In a neat little story arc so compact and fast-paced it could have been edited by producers of a reality show, Donald Trump's time as Republican frontrunner for the 2012 election appears to have come to an end. The Donald flew too close to the sun and melted his waxy birther wings. His support among GOP primary voters has cratered. This is (the dying light of) Trumpdate.
- Support Collapses Trump's support has gone from 26 percent among GOP voters--putting him at the top of the field--to 8 percent, a tie for fifth place, in the span of a month. Public Policy Polling finds that Trump now has a 53 percent disapproval rating among Republicans. The birther issue that sent him soaring to such great heights is what was his downfall: In February, 51 percent of Republican primary voters thought President Obama was born abroad; now just 34 percent think so. And among those die-hard birthers, Trump gets only 9 percent of their vote, putting him in fifth place. With Trump out of the race, Mitt Romney regains his lead, with 21 percent of the vote, followed closely by Mike Huckabee, with 20 percent.
- And Maybe He Won't Run as a Third Party Candidate Trump flirted with running as an independent candidate if he didn't win the Republican nomination, but now he appears to be rethinking that--even though most Republicans now wish one would run. He told Fox News' Martha MacCallum "as to me running as an Independent--a lot of people want me to run as an Independent. The problem is, I'm very conservative. If I ran as an Independent, I would take tremendous votes away from the Republican candidate. That would assure Obama's election, and that would not be a good thing." It's the first sensible political statement Trump has made.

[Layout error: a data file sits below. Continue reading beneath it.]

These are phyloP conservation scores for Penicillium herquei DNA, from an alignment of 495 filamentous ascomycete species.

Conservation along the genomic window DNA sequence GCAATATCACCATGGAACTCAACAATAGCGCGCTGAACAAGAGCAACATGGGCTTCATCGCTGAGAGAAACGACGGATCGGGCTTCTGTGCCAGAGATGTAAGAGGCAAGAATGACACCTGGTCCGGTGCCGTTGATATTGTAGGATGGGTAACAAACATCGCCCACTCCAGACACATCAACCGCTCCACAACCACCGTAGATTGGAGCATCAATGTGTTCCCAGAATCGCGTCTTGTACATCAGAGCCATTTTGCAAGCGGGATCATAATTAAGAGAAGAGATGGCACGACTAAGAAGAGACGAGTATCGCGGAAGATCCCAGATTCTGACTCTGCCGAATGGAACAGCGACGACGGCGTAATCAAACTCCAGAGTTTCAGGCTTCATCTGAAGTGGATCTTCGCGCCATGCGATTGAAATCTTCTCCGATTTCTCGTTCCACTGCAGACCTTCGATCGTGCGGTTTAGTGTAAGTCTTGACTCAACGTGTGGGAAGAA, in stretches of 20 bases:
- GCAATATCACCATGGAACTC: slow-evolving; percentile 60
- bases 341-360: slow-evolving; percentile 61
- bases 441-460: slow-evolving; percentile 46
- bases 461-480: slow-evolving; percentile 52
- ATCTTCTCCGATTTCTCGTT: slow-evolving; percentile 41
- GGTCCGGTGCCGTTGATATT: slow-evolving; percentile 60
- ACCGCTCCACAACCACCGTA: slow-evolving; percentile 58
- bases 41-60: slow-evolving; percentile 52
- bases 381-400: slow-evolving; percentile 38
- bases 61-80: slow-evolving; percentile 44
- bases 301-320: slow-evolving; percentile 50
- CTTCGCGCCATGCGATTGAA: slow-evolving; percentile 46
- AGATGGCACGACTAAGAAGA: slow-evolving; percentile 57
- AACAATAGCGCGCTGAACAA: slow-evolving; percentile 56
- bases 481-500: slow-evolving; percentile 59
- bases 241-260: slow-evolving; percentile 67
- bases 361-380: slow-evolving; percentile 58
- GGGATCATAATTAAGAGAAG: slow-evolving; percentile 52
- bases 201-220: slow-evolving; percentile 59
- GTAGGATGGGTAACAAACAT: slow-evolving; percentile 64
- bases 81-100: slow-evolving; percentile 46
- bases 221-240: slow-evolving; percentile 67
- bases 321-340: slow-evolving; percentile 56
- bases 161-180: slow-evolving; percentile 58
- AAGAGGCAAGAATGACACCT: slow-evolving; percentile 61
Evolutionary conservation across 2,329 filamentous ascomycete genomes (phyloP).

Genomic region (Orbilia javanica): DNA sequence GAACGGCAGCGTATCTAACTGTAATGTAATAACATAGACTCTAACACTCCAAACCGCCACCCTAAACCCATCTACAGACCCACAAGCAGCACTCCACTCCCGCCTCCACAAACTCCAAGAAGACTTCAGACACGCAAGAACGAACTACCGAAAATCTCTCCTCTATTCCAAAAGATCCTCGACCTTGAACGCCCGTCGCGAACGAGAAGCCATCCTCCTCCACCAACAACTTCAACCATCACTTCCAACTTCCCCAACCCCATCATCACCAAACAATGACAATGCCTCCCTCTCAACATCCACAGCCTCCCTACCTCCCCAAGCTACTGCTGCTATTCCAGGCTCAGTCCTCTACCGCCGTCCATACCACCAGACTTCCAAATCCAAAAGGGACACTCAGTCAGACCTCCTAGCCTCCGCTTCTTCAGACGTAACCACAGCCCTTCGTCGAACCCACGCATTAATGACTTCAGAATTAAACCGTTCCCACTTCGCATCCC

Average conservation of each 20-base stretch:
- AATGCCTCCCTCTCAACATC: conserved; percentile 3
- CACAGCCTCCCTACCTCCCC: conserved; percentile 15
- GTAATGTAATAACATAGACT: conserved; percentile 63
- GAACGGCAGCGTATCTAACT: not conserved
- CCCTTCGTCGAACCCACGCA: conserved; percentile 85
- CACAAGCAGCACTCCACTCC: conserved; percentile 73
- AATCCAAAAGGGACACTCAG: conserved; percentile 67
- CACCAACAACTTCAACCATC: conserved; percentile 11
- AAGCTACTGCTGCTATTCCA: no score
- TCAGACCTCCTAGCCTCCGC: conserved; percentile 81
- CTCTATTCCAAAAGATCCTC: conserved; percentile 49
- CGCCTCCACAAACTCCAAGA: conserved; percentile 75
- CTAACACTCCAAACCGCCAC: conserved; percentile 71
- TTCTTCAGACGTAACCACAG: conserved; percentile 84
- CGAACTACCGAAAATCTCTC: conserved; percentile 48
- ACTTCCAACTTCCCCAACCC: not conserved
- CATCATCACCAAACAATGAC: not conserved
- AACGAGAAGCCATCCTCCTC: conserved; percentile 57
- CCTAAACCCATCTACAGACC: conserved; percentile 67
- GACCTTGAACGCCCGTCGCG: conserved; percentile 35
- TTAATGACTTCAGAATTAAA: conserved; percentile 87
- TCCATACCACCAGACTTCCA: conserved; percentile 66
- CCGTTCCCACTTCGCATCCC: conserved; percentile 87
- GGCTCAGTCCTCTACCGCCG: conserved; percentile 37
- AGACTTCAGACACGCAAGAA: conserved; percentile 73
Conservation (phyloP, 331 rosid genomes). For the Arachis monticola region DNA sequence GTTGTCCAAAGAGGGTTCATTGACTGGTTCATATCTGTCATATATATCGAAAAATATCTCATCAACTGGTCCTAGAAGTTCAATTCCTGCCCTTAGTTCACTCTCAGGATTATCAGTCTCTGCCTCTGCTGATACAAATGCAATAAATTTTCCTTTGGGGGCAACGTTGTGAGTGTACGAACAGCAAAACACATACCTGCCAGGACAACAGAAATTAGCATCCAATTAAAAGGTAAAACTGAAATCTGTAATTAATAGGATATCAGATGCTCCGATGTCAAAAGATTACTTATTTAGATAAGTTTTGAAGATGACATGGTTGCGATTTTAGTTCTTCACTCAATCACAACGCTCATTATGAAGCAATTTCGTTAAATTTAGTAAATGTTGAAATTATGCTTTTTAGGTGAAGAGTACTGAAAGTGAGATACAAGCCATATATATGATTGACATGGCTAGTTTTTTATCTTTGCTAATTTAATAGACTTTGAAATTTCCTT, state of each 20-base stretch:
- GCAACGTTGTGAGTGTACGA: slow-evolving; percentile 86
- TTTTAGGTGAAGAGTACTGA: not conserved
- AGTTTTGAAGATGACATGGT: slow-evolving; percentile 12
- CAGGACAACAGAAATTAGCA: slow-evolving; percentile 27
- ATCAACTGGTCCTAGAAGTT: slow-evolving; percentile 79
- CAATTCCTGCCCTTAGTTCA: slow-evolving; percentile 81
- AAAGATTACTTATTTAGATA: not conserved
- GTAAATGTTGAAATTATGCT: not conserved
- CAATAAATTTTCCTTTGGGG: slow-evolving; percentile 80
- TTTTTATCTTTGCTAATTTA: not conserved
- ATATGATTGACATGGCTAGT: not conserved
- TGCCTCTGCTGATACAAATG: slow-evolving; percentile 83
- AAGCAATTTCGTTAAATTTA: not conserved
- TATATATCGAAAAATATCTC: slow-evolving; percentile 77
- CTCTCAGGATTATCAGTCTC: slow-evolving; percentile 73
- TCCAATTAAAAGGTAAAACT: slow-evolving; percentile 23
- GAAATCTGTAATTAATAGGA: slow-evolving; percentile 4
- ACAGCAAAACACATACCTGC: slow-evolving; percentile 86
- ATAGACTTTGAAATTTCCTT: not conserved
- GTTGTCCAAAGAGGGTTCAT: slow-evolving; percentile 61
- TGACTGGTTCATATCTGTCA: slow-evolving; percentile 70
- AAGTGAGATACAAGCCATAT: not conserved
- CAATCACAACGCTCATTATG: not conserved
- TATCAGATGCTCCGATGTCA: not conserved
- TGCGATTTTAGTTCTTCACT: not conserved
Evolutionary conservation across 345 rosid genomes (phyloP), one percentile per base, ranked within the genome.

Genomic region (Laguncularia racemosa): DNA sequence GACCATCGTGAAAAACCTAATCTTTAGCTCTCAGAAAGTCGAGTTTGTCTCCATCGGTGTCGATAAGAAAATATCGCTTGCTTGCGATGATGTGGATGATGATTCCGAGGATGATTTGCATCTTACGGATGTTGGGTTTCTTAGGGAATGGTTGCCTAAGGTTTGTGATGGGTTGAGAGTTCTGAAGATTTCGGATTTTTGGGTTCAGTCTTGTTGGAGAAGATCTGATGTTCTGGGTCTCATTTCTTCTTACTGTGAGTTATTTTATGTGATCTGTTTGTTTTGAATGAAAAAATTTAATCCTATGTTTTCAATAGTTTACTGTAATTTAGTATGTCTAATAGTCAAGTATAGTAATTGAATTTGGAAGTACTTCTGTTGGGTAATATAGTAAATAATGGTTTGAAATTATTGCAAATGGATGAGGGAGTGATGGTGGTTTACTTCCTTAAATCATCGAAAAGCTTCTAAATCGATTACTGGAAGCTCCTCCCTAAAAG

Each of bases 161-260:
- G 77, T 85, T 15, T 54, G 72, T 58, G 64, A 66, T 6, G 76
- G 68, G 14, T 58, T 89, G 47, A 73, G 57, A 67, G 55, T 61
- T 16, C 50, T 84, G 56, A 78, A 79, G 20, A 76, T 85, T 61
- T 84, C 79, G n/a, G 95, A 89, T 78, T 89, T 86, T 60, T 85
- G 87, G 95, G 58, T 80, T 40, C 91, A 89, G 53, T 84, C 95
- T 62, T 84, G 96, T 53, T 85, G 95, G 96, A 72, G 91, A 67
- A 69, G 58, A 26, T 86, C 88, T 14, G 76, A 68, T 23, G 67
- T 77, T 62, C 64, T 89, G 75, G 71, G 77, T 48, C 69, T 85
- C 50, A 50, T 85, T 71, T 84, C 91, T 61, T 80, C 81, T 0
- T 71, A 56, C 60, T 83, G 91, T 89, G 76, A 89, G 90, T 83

- But Haters Hate Him for His Deals Trump told MacCallum that he was shocked by how much the haters have been hating on him.
I've heard for years that if you're a very successful person who's done a lot, made lots of deals, good deals, fair deals, put a lot of people to work, you cannot run for high political office, in particular the presidency. ... I have been hammered. Every article is--if they say anything, it's only negative. And they really are very, very protective of the president. They go all out to protect the president. And to be honest with you, I've never seen anything quite like it. ... I can see now why Ross Perot dropped out. ... And I heard from people that were involved that he was just getting hammered because he did a lot. He did a lot of deals, a lot of everything. And he didn't like it.
- Still Not a Racist But Trump still has his defenders. Fox News' Bill O'Reilly defended the reality star against accusations of racism from the New York Daily News' Mort Zuckerman. The newspaper had posted online a photo of Trump overlayed with checked boxes next to the words "racist" and birther," The Huffington Post reports. O'Reilly said that was a "very nasty" editorial choice that was bad for the Daily News. "I don't think it's a skin color issue, Mort," O'Reilly said.
This article is from the archive of our partner The Wire.